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Our Goal

AbleTalks began with a simple dream ...


At AbleTalks, we believe that young adults with autism and other disabilities have the demonstrated desire and right to lead independently crafted and fulfilling careers. The drop-off point and subsequent state of disconnection faced are not only unnecessary but also easily avoidable.

That's where we step in. We have our sights on expanding our AbleTalks model well beyond our Arkansas headquarters.

What We Do


The AbleTalks program is tailored to young adults with autism and other disabilities. We aim to maximize independence for our students during this time of transition.

Social Benefits

Participating in the AbleTalks program provides our students with individualized support, intellectual freedom, and opportunities to interact with peers.

Family Impact

We work to connect with local families searching for the best next step for their self-motivated student who may need help making personal and career choices during times of transition.

Three-Tiered Program

Each Able student’s career goal is as unique as they are. Because of learning differences and capabilities, the path to a fulfilling career will often involve an alternative track. But thinking outside the box is comfortable for an Able student. We focus on possibilities. The Able team begins at the goal and works its way backwards, breaking down expected steps into achievable objectives.

  • Independent Study
  • Group Discussion & Goal-Setting
  • Work/Life Measurement

Our Story

In 2015, Nancy Wells founded AbleTalks with the goal of establishing independent continued education for young adults with autism and other disabilities. Based in Fayetteville and currently servicing the Northwest Arkansas region, the pilot program of AbleTalks launched in June 2015.

At its core, the AbleTalks program is inspired by the day-to-day experiences, obstacles, and triumphs of the young adults in Nancy’s life, including her daughter Molly who is currently in the process of the very life transition that AbleTalks aims to support.

Here’s her story on the dinner conversation that started it all:

“It was a passionate discussion of how people with autism are sold short on their abilities and aspirations. They had goals that were more than mere employment. Though they recognized there were barriers, they desired careers that punctuate their talents and interests. And we believe that they, too, are entitled to such dreams.”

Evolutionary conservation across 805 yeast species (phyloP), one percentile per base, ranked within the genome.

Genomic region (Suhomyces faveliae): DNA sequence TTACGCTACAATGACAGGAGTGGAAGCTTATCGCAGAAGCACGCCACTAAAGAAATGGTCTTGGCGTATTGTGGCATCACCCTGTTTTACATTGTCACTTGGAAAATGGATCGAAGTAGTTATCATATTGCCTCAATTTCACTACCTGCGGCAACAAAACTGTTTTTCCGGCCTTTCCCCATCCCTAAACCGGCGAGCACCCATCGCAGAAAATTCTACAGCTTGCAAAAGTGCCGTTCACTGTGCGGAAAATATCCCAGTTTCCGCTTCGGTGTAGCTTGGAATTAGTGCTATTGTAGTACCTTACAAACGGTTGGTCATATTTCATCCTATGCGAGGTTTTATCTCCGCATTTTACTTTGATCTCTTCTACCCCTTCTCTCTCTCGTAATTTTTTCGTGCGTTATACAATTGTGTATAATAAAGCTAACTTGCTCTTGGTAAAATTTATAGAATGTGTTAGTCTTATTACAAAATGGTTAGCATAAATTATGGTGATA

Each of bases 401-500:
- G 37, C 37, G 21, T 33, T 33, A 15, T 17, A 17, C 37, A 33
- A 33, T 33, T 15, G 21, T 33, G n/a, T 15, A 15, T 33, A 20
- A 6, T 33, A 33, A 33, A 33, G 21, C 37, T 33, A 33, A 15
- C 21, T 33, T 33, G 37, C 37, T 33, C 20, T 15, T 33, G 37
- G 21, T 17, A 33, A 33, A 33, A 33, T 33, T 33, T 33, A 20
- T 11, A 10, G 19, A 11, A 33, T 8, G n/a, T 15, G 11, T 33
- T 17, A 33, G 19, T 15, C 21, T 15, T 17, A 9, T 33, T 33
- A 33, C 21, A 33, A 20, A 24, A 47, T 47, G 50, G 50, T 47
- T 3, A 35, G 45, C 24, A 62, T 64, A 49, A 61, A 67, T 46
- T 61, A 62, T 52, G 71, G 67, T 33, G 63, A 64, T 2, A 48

Who We Are

Nancy Wells, M.S., LPC, - Founder & Executive Director

Nancy is a Licensed Professional Counselor and a parent-professional working with Autism Spectrum Disorders. In June 2015, she was appointed to the Arkansas Legislative Task Force on Autism through which she will help make recommendations on treatment and education practices related to autism within the state. Nancy is also a coach for Arkansas Special Olympics and actively volunteers with area organizations that serve individuals with disabilities. She was inspired by the young adults in her life to create AbleTalks.

Vincent Lyons - Founding Board Member

Vincent S. Lyons is President and CEO of National Instrument dba Filamatic in Baltimore, MD. He holds a B.S. in Mechanical Engineering from Southern University, and M.S. in Mechanical Engineering from Stanford University, and a M.B.A. in Management from the University of Phoenix. Over the course of his professional career, Mr. Lyons has received numerous honors and remains active in community service. His support has been crucial to the AbleTalks pilot program.

Maggie Ivy - Founding Board Member

Maggie is a freelance illustrator and artist originally from the Ozark area who currently works in Santa Monica. She graduated from The Florence Academy of Art in 2010, pursued illustration at TAD from 2011-2014, and was involved in the mentorship program at Rev Art Academy. Maggie is our go-to person for our AbleTalks branding and designing our perk merchandise.

Tami Kirkpatrick - Board Member

Tami holds a degree from the University of Central Arkansas in Elementary Education and came to AbleTalks with hopes to use her gift of communication and love of storytelling to bring awareness and recruit new students along the way. More importantly, though, Tami is the mother to five sons for whom she has advocated and seen through various stages of educational pursuits. Ultimately, she hopes the AbleTalks program becomes a movement that communities embrace to support individuals on the spectrum and help them live their dreams on their own.